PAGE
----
"Dusk mantled the forest. A faint night wind arose, mournful and sweet. Lucy threaded her way back toward the clearing. And the peace of the wilderness seemed to have permeated her soul. She was just one little atom in a vast world of struggling humans, like a little pine sapling, lifting itself among millions of its kind toward the light. But that lifting was the great and the beautiful secret." from Under the Tonto Rim by Zane Grey
Having said how the books of Zane Grey inspired me toward life values and my own writing, I thought I'd go a bit farther with the why of it. Some say his view of life was too idyllic, not the way of the West as it was. His words often flow more like poetry than prose. He is praised for the descriptions of the land but belittled for the idyllic view of the relationships between men and women.
When I read his words now (and I own all his westerns, some so old and battered that they are lucky to hold together), it takes me a little to get into them and then it happens as I fall into the flow of the words and images. Once again I begin to feel their energy as it inspires me regarding the land and relationships between humans.
Clearly they have influenced my own value set. The snippet from The Call of the Canyon speaks to a philosophy I have often espoused.
"Carley saw two forces in life-- the destructive and constructive. On the one side greed, selfishness, materialism: on the other generosity, sacrifice and idealism. Which of them built for the future? She saw men as wolves, sharks, snakes, vermin, and opposed to them men as lions and eagles. She saw women who did not inspire men to fare forth to seek, to imagine, to dream, to hope, to work, to fight. She began to have a glimmering of what a woman might be."As I looked at his books more critically to write about them here, the first big thing I saw explains why he was such an influence on my writing. He didn't consider himself to be a western writer but to be a writer of historical romances. That explains why women were so important in his stories of the West.
Although the women are strong, if not in the beginning, they become thus, I suspect feminists might hate the books which tend to see women as responsible for a lot of what goes wrong in a culture when they adopt materialism, immodest dress, and lack of responsibility in how they use their beauty. On the other hand, they are seen as what will inspire a man to his best. As he portrays them, they are either the downfall or the salvation of a culture; and they can make or ruin a man.
A book like Under the Tonto Rim has an Arizona hero who is a wild-bee hunter. The heroine has come to the valley as a welfare worker to help families learn better ways to live. She does this by living in a cabin tent at the home of one of the families. The hero is the typical romance hero-- tall, muscular, a woodsman and used to living wild. He needs some taming as she also has to come to value the wild. There is a bad guy, but it's really about the beauty of that area and the rural community.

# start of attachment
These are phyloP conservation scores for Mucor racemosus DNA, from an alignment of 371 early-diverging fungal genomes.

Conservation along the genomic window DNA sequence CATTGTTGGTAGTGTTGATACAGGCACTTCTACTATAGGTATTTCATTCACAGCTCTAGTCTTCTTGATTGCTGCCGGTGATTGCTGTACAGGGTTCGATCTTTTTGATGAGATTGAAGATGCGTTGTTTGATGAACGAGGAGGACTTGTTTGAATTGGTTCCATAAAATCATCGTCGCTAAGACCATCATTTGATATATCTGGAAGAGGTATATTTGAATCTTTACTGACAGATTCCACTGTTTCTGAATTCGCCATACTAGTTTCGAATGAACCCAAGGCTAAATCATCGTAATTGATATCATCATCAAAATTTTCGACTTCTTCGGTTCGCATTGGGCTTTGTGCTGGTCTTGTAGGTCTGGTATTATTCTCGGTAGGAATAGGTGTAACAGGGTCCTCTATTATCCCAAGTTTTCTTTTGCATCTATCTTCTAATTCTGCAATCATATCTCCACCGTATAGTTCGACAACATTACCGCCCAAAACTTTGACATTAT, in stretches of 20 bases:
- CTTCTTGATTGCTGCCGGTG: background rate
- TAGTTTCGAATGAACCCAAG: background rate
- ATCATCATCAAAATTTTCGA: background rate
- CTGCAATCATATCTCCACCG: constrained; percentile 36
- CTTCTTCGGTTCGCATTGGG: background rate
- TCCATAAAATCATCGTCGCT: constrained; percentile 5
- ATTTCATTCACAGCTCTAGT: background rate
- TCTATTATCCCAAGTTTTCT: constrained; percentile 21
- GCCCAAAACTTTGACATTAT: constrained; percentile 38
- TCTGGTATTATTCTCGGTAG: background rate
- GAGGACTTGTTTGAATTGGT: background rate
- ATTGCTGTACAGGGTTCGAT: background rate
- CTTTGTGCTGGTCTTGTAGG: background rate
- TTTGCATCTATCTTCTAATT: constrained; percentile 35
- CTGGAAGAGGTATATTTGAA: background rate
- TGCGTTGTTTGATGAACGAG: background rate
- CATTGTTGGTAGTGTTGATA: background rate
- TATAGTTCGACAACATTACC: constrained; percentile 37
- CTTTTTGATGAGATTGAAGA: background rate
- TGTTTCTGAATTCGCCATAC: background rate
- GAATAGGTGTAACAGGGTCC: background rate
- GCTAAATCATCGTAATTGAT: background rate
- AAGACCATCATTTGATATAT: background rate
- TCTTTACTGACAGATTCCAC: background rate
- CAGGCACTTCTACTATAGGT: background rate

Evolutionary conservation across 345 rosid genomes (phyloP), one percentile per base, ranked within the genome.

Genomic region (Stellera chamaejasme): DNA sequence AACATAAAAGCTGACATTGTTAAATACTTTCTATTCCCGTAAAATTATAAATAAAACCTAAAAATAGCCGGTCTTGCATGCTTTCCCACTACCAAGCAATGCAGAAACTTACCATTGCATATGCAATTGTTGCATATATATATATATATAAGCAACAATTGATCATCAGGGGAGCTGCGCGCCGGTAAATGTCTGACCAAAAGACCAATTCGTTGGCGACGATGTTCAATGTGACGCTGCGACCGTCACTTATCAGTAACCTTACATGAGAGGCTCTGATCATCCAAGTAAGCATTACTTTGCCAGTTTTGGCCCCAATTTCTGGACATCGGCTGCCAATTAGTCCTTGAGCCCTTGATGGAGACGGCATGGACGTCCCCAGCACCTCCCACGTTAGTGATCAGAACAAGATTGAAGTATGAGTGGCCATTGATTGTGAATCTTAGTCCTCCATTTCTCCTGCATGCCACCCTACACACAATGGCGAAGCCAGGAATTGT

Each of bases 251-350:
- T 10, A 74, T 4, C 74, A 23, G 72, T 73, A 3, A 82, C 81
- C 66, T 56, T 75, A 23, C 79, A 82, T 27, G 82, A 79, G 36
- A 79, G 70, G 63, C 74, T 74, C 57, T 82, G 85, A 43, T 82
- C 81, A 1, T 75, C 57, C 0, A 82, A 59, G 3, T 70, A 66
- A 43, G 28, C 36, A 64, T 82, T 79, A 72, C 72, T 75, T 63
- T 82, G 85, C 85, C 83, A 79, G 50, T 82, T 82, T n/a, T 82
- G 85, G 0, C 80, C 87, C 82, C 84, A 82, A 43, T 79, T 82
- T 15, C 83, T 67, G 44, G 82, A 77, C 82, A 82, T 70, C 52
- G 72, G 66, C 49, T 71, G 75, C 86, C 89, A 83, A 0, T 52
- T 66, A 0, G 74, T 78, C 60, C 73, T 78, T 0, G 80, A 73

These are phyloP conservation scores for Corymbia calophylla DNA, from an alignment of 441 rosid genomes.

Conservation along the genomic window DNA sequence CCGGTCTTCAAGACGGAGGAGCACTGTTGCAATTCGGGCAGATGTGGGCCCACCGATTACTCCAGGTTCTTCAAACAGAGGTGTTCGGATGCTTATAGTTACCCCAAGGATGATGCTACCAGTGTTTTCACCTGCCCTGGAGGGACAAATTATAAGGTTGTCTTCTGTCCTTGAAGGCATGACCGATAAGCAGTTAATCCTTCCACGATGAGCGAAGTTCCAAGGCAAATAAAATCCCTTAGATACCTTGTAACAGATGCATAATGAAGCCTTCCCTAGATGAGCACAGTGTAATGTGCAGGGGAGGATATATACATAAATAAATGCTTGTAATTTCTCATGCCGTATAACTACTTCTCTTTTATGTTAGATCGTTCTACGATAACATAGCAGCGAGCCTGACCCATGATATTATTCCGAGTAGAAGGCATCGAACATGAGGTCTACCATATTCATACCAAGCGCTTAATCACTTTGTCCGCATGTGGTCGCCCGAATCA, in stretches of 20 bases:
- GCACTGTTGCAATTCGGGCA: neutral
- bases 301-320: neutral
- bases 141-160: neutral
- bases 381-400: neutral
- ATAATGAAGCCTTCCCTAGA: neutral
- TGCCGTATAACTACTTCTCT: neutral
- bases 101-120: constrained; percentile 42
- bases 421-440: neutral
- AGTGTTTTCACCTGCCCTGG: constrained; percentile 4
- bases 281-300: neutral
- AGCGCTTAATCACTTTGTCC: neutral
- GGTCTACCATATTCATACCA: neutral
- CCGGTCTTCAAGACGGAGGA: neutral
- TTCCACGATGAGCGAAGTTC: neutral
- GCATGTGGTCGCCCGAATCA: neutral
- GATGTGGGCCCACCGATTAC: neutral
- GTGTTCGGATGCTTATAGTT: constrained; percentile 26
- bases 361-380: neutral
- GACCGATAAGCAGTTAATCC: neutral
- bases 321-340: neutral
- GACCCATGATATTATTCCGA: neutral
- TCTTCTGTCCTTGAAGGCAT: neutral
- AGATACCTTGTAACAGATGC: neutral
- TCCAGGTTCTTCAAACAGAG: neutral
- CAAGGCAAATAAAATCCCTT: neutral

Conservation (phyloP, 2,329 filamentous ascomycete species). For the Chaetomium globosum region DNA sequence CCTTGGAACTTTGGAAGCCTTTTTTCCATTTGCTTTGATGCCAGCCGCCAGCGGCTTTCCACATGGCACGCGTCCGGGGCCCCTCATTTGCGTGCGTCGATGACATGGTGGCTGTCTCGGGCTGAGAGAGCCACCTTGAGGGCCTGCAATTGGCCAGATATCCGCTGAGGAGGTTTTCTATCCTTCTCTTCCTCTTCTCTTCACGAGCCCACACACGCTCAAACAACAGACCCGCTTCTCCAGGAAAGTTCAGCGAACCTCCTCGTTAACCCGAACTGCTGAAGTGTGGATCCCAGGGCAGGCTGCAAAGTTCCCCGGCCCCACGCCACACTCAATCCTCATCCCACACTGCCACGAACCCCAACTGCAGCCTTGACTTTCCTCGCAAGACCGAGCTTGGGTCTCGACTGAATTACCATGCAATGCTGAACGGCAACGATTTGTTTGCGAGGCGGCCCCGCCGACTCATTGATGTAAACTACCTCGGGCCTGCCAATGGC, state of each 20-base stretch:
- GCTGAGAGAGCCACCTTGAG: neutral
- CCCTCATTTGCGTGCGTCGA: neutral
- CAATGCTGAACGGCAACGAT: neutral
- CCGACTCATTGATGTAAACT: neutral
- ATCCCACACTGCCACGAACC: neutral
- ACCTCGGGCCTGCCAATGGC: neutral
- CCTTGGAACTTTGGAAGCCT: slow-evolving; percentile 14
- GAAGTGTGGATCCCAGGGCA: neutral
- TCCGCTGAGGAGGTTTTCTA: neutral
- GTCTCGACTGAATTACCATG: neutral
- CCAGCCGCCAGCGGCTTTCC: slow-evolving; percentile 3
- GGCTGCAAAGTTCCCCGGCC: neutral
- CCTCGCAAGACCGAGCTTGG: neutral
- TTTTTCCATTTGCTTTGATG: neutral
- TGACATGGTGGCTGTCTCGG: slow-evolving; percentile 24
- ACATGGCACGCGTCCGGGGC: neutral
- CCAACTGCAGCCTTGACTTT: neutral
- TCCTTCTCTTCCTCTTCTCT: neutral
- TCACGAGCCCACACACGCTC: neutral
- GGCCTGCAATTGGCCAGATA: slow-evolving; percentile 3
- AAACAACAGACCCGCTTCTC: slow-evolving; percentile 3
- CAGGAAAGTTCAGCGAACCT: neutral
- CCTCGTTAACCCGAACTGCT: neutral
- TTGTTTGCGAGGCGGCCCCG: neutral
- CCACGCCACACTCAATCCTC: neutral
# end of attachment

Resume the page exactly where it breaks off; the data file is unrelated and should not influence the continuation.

In his stories, Grey wrote about community events that my father used to talk of seeing where his parents would attend community barn dances in South Dakota and the dancing went on until dawn. The children were put into the loft to sleep but they could watch their parents dancing below.
Grey writes of a culture that isn't seen most places any more. The value set though was part of many western communities in the time he wrote with his first book being published in 1903. He wrote 90 books many of which were published after his death in 1939.
Probably a fiction writer of today couldn't write as he did with his poetic phrasing, the condemnation of modern culture, his characterizations of minorities (and boy was he not politically correct even for his time), the desire to go back to nature, and have his level of financial success.
Writers have to fit their times, and his time was open to his style and way of thinking. People wanted to be inspired, to reach to higher values. Critics thought otherwise about his writing, and he wrote how that bothered him.
"Those critics who crucify me do not guess the littlest part of my sincerity. They must be burned in a blaze. I cannot learn from them."If his many fans back then had known how he truly [lived his life in terms of the other women], would they have turned on him? Well in those days private lives for celebrities (and he was a celebrity of his time) were more possible. The quotes from his writing reveal black periods which makes me wonder if he was undiagnosed bi-polar, something that wouldn't have been possible to understand in that era.
"I will see this game of life out to its bitter end."
Knowing some of this now, the depression he must have suffered, it's amazing the positive feeling that his books project. Some say his wife, Dolly, was a big factor as she was his editor, promoter, mother figure, and perhaps even sometimes co-writer especially where it came to the women. I don't know though because if he had many lovers, he might've understood women better than one would suppose for a man who was supposed to be this great outdoorsman where fishing and hunting were his greatest treasure."I see so much more than I used to see. The effect has been to depress and sadden and hurt me terribly."
He wrote quite a few books where either a man or woman came to the West, engaged in hard labor and found their soul and deepest core strengthened. It was clearly a belief he had that hard work, nature, time on rivers and in mountains, those were all necessary to living fully. It appears that for him though one woman for a lifetime was not sufficient, and we can ask why, what drove him and how it was reflected in his books. I decided to order the biography, that is reviewed above, as I'd like to understand more about the life behind those books.
Photos all from my trips under the Mogollon Rim and on Tonto Creek